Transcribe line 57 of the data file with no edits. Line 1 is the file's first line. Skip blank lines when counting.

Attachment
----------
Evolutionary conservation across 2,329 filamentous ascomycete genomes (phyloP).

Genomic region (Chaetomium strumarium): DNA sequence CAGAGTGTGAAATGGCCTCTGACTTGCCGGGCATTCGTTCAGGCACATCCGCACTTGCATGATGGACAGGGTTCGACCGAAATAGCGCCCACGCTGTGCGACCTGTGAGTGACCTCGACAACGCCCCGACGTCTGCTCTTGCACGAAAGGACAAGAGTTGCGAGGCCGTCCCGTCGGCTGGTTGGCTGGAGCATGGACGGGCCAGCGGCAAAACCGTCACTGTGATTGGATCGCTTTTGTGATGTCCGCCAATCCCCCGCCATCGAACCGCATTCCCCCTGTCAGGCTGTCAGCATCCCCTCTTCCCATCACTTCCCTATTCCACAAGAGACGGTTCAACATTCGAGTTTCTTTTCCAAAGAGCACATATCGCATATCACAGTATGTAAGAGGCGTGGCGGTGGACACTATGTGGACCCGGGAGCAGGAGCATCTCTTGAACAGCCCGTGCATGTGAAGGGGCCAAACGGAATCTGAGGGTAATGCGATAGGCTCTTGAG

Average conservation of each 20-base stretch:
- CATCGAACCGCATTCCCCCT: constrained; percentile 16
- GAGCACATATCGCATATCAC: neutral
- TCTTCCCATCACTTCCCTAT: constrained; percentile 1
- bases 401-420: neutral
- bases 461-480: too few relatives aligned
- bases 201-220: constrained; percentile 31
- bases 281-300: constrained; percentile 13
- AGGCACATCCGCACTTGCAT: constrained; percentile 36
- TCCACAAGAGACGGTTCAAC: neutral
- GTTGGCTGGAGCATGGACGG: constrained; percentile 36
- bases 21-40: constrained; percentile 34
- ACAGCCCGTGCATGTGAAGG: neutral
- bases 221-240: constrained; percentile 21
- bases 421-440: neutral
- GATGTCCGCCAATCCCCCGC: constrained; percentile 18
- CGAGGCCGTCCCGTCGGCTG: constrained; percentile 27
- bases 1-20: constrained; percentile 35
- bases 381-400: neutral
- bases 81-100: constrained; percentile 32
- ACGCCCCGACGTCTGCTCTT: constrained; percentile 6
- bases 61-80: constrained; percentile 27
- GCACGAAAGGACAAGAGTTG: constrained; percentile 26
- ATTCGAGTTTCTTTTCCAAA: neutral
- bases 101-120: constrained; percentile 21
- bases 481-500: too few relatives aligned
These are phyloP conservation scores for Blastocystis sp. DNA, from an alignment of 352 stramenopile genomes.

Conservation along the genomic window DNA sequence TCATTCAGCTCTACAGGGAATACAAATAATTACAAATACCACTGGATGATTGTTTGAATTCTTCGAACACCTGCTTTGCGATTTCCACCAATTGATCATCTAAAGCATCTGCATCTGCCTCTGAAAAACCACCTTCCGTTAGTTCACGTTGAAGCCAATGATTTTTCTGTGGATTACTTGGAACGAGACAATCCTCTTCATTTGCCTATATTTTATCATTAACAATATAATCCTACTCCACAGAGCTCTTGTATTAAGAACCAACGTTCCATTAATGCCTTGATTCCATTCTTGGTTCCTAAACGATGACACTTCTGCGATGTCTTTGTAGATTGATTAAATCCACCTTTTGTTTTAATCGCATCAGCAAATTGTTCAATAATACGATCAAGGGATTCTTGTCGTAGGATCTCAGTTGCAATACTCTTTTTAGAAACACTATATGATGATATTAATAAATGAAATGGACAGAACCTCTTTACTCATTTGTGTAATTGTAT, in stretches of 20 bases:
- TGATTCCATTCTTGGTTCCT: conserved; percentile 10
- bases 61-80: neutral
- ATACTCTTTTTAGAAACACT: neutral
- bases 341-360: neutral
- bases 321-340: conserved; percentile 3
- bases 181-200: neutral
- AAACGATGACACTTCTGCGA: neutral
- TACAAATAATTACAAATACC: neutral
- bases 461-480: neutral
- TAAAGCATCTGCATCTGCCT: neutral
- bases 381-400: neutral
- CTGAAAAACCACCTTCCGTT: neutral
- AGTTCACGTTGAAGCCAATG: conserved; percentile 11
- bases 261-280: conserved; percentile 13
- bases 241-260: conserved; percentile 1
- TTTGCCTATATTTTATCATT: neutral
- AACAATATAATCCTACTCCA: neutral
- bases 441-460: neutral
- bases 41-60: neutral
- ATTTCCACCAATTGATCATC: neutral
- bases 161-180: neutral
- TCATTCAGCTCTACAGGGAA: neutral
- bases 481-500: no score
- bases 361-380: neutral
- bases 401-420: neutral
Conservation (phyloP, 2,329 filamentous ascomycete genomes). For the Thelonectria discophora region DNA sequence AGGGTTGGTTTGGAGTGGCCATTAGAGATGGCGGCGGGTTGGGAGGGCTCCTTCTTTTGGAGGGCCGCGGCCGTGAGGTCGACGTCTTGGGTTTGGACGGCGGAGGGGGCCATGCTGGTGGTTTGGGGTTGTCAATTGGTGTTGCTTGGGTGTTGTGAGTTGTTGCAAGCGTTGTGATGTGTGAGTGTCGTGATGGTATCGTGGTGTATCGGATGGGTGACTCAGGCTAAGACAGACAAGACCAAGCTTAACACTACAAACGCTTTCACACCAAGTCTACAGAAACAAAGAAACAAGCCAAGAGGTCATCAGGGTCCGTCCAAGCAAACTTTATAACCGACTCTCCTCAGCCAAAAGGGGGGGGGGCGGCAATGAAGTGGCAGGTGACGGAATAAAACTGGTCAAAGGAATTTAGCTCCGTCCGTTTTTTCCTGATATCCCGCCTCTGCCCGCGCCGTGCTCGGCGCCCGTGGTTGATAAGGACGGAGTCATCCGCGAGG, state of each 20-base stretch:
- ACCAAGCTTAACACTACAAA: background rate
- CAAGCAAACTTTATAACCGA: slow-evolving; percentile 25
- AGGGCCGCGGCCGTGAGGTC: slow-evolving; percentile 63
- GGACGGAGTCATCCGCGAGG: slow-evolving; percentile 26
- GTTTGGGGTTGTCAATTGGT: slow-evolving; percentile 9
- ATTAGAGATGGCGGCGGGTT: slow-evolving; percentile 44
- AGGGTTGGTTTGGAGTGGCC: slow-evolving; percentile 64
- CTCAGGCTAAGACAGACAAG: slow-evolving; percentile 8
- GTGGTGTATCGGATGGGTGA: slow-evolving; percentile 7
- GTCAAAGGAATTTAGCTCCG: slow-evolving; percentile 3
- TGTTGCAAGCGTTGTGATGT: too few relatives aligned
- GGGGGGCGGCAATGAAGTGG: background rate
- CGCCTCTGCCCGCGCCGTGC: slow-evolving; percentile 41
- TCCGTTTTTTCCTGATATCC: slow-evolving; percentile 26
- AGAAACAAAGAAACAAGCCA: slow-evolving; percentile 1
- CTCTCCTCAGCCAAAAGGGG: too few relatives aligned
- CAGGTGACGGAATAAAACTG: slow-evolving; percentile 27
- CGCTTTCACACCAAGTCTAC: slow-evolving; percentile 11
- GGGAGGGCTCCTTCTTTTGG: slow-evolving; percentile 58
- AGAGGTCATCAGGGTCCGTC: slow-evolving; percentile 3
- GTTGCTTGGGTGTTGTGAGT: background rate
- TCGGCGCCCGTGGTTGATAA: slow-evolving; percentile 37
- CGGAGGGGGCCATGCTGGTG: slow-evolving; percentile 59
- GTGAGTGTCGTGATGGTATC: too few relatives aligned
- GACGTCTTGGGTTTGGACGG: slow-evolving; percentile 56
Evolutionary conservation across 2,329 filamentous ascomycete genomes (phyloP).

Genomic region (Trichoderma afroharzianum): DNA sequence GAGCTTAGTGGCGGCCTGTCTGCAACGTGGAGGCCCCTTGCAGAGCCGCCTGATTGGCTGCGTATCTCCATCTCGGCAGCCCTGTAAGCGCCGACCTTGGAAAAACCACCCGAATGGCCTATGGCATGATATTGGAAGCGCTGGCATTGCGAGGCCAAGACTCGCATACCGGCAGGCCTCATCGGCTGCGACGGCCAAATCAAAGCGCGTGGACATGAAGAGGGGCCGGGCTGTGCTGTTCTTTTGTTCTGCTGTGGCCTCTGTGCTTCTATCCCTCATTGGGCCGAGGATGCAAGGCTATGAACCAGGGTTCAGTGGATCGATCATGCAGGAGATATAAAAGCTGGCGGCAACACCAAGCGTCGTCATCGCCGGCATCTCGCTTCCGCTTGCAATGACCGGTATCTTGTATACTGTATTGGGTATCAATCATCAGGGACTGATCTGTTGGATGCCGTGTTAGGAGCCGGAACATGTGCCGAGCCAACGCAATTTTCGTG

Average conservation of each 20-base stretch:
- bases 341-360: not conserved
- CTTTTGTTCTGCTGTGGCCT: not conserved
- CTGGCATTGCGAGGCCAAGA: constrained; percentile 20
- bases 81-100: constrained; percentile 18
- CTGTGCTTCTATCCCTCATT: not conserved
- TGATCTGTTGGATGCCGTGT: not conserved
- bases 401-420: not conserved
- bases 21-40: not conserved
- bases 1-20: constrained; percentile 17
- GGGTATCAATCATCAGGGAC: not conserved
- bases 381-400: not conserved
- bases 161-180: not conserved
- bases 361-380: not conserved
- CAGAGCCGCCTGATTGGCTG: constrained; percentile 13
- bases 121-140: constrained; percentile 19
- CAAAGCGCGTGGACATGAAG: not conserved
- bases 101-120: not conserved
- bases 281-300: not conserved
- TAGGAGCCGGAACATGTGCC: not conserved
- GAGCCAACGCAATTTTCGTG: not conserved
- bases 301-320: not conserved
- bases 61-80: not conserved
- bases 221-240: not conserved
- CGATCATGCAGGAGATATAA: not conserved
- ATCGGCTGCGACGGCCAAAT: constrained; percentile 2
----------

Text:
- ACCAAGCTTAACACTACAAA: background rate